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Quality Mountain Day 14: Whiteside Pike, Ancrow Brow, and White Howe (Lake District)

Yesterday, after 24.63km as part of Quality Mountain Day 13, I followed a route that was both similar and different to what I’d experienced the previous day.

QMD 14 - 3D

The similarities? It was a horseshoe route, and around the same overall distance. The differences? The ground was boggier, and I wasn’t following a pre-defined path.

Selside church

As it wasn’t a defined route, I had to find somewhere to park. I decided to park next to the church at Selside, which meant a slightly longer overall walk. I began properly at where the path crossed the A6.

Notice next to gate

Interestingly, there were a few occasions during the route I chose where notices posted last week indicated a change to public rights of way. This was the most interesting one, near the start of my walk. Evidently, the farmer had padlocked the gate and the notice was re-enforcing a public bridleway. I just jumped over the fence.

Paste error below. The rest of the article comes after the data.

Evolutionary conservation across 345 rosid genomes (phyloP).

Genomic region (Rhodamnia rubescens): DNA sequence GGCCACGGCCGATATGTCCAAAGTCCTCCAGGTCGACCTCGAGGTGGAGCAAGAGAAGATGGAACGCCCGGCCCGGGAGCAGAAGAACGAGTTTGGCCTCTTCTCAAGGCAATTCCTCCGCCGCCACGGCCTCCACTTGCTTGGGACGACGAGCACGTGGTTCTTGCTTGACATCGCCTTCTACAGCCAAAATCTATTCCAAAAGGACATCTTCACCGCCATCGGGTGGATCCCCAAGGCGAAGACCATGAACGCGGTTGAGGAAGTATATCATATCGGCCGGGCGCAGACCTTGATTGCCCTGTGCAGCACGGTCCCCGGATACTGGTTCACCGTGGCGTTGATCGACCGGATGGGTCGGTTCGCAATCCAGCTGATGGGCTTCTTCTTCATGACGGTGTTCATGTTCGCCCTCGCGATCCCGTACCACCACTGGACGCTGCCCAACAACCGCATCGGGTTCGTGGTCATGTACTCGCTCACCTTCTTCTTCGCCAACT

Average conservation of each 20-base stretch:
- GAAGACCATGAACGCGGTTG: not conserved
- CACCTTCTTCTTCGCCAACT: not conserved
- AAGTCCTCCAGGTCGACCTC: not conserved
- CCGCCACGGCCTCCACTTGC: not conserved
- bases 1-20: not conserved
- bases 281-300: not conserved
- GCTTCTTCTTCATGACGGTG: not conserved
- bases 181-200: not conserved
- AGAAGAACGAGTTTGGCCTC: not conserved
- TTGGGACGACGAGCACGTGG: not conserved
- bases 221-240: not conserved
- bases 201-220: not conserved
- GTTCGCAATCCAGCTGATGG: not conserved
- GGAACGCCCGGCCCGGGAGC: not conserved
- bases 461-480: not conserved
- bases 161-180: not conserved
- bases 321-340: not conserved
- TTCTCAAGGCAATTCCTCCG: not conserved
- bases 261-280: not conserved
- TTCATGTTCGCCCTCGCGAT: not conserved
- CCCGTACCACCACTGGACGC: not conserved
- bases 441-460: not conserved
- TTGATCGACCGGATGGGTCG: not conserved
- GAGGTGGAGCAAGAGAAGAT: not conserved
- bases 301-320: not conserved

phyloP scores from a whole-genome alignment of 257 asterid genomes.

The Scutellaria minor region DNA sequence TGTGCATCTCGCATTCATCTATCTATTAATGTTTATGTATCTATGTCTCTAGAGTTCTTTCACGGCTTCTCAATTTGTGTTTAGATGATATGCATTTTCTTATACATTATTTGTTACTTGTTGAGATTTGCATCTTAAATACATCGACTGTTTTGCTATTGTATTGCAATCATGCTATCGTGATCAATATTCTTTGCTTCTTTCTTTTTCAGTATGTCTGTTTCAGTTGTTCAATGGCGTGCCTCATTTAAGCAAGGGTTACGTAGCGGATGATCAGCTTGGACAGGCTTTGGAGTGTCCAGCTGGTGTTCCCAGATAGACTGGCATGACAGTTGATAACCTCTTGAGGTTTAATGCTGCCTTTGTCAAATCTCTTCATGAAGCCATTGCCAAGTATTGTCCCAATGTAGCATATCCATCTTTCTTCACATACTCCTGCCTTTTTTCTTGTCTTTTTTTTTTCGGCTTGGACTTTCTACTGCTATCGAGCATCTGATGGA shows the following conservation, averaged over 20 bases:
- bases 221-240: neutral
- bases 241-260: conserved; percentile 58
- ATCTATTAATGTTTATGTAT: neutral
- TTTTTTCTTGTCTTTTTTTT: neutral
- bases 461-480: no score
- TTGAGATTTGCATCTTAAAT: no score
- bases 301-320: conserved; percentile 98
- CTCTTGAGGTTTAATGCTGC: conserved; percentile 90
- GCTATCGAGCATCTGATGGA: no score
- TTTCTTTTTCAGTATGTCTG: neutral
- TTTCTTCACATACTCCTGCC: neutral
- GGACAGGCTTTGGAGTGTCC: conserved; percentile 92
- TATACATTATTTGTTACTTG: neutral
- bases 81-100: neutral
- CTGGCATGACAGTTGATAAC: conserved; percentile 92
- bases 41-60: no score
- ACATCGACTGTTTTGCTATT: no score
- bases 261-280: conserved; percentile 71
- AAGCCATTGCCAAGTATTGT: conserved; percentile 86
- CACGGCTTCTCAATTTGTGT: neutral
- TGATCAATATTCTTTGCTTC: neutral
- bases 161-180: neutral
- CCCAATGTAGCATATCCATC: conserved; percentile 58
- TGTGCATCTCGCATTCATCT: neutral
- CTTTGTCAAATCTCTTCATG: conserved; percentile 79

Heather

The ground was covered with heather and other low-lying vegetation that like boggy ground. I knew I was in for a bit of a hike. It was also clear that I wasn’t going to see many other people, unlike the previous day.

Whiteside Pike

The first peak I ascended was Whiteside Pike (397m). The views were breathtaking, and the climb up there straightforward. I then had to decide how to get across to Todd Fell (401m).

Wall stile

The most difficult thing about this walk wasn’t the length or even the height I ascended to with each peak. It was the ground, which varied between clumpy and extremely boggy.

That mean that even the relatively simple task of getting from one peak to another often involved detours and figuring out the lay of the land.

I spotted a stile built into a drystone wall as I descended Whiteside Pike, and so made my way towards, and over, it.

As I looked over to the east, I noticed that the next valley had very low-lying cloud. Unfortunately, this had dissipated by the time I got round the horseshoe to have a closer look, but it did lend a certain ethereal quality to the walk.